array() is a language construct used to create an array with zero or more elements. Each argument passed to the function is used as a single element for the array.
By default, the construct creates a numerically indexed array such as $array. The indices start at 0 and increase by one for every element in the array. For example, this would create an array with five elements: $list = array ('alpha', 'zappa', 'bravo', 4, 2);. The first element ( 'alpha') would be stored at key 0, and the second element ('zappa') would be stored at key 1.
String indexes and specific numeric indexes can be created using the special key => value syntax when calling array() . For example, $jim = array ("birthday" => "1967/09/21", "favorite cake" => "Coconut"); would create a two-element array where the first value could be accessed via $jim['birthday'] and the second element could be accessed via $jim['favorite cake'].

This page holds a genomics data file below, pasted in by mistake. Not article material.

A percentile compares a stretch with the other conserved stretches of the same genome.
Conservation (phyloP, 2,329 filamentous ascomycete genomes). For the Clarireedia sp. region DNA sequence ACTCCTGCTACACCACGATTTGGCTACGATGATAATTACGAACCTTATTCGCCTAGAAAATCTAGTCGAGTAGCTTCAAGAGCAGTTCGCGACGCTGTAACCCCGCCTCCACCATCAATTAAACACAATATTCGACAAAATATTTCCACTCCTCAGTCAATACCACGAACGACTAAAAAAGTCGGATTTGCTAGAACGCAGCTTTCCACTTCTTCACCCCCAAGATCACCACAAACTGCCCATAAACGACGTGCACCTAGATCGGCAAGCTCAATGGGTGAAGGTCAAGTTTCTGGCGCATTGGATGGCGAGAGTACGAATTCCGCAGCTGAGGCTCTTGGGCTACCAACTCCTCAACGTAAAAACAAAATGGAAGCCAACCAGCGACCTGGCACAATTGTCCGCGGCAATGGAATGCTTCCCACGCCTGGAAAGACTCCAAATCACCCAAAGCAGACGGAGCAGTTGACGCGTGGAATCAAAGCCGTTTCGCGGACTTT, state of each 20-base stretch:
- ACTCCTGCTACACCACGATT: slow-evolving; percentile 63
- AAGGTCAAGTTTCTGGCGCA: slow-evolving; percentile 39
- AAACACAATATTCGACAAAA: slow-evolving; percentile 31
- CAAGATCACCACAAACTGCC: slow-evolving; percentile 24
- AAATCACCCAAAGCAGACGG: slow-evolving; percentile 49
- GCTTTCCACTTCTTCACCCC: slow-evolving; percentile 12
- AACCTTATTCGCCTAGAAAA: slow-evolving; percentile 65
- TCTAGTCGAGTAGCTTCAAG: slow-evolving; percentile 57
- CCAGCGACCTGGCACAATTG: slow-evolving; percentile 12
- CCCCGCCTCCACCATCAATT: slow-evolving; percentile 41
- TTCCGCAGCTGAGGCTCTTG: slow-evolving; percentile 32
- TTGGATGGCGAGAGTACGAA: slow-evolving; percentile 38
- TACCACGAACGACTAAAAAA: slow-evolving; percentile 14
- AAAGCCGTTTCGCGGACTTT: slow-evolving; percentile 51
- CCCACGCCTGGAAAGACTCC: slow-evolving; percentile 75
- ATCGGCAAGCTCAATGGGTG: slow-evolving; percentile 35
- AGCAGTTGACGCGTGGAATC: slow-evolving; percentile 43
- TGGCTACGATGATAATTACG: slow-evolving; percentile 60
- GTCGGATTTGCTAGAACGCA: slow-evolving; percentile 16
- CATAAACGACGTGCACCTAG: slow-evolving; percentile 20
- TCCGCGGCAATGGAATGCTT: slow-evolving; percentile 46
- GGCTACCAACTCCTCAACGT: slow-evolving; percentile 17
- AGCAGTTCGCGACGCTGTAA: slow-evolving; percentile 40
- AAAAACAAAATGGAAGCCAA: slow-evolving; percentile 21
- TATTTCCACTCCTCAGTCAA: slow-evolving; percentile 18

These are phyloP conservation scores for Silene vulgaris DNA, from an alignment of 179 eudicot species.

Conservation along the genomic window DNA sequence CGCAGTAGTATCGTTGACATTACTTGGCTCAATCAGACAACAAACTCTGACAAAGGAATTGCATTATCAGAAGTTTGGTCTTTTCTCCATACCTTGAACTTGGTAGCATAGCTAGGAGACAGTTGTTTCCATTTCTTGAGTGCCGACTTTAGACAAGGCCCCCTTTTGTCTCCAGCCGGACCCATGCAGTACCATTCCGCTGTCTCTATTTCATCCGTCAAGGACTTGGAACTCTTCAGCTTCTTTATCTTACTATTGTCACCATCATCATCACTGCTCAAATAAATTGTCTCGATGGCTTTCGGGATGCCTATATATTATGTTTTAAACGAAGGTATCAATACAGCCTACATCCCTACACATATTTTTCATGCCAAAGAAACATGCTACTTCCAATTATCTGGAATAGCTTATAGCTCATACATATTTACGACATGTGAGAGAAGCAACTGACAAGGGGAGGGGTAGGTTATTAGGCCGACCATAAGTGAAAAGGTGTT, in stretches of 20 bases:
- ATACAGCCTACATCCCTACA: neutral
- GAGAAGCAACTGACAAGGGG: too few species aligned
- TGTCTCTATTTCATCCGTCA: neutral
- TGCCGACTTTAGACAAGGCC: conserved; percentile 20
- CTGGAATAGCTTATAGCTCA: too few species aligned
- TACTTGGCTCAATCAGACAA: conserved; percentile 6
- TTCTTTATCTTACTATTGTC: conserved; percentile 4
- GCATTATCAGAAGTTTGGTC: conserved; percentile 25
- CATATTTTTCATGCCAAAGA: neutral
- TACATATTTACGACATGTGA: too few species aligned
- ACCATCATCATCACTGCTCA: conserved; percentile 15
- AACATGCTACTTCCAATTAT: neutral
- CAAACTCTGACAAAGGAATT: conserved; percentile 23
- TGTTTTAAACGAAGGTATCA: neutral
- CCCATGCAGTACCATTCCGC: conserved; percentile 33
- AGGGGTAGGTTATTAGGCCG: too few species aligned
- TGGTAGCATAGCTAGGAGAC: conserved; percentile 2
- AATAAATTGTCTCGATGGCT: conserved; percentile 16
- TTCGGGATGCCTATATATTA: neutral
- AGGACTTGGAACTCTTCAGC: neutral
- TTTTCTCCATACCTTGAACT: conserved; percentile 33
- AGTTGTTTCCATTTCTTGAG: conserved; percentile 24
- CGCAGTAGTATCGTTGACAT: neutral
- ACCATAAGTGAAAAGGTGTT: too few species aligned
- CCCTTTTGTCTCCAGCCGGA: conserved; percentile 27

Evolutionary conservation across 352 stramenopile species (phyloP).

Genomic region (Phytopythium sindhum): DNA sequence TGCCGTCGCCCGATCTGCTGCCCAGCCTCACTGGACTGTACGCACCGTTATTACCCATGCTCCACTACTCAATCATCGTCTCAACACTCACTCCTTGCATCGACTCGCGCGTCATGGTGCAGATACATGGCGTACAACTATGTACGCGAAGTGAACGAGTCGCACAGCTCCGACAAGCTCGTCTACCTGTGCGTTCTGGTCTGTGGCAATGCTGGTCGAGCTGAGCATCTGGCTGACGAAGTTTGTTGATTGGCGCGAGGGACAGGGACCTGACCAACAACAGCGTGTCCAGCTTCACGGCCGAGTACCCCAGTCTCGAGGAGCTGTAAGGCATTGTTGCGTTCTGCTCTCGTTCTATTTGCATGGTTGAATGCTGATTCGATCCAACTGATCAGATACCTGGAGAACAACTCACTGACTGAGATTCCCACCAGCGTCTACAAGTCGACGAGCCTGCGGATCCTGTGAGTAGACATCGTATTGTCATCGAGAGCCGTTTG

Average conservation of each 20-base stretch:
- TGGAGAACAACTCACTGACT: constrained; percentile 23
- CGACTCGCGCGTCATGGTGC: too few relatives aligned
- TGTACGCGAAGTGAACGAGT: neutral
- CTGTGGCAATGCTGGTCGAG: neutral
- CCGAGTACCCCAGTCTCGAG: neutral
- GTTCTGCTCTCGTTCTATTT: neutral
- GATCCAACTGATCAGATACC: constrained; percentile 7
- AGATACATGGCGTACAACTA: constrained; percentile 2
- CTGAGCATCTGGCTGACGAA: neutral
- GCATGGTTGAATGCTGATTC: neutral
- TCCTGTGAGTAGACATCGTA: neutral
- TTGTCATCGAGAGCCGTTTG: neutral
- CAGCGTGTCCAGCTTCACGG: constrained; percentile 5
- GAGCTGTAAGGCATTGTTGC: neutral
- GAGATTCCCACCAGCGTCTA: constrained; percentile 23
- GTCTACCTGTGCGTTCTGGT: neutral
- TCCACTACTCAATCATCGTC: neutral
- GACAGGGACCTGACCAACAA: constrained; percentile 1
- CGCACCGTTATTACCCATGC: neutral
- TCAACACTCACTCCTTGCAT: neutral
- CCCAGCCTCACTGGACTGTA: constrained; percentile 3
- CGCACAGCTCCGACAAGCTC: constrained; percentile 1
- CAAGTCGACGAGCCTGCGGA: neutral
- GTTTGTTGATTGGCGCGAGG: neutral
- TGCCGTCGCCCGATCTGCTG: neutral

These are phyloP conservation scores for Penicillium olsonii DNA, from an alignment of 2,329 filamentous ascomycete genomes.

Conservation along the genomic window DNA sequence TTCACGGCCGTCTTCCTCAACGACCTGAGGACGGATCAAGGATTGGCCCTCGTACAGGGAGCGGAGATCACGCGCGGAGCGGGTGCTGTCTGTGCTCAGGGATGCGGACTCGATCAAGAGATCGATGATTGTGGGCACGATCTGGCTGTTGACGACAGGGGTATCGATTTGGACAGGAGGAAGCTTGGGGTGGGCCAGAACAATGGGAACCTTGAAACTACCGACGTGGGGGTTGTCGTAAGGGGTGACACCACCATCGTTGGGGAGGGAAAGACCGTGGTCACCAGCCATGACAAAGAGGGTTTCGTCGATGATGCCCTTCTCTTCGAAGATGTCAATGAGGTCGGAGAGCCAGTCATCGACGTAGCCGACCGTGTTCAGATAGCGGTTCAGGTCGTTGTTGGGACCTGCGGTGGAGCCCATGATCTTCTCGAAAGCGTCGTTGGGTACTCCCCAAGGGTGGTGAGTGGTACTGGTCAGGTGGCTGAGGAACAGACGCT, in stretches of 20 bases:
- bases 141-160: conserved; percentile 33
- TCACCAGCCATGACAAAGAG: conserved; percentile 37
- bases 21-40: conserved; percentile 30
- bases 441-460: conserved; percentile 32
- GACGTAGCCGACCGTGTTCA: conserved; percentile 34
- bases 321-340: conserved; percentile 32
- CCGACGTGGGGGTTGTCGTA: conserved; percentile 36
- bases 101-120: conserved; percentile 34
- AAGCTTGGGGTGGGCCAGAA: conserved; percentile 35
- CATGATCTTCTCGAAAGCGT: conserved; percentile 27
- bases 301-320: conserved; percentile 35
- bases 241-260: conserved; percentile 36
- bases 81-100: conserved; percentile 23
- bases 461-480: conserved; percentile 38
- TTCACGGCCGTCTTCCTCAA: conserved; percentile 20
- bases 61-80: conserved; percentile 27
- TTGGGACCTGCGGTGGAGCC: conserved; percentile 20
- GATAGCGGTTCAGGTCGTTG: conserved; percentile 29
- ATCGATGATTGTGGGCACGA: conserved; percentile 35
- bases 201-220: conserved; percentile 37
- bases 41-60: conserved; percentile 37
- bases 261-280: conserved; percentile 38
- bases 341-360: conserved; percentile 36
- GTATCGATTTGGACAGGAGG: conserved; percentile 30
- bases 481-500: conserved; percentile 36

array() doesn't return a special value on failure, as it will only fail on syntax errors that stop the script anyway.
Calls to array() can be nested to create multidimensional arrays.
// Create a three-element numerically indexed array $my_array = array("one", "two", "three"); // Create a three-element string indexed array $assoc_array = array("a"=>"x", "b"=>"y", "c"=>"z"); // Create a mixed string and numerically indexed array $mixed_array = array("foo"=>"bar", "COBOL","Pascal"); // Create a multidimensional array $multi_array = array(array(1, 2, 3), array('a', 'b', 'c'));
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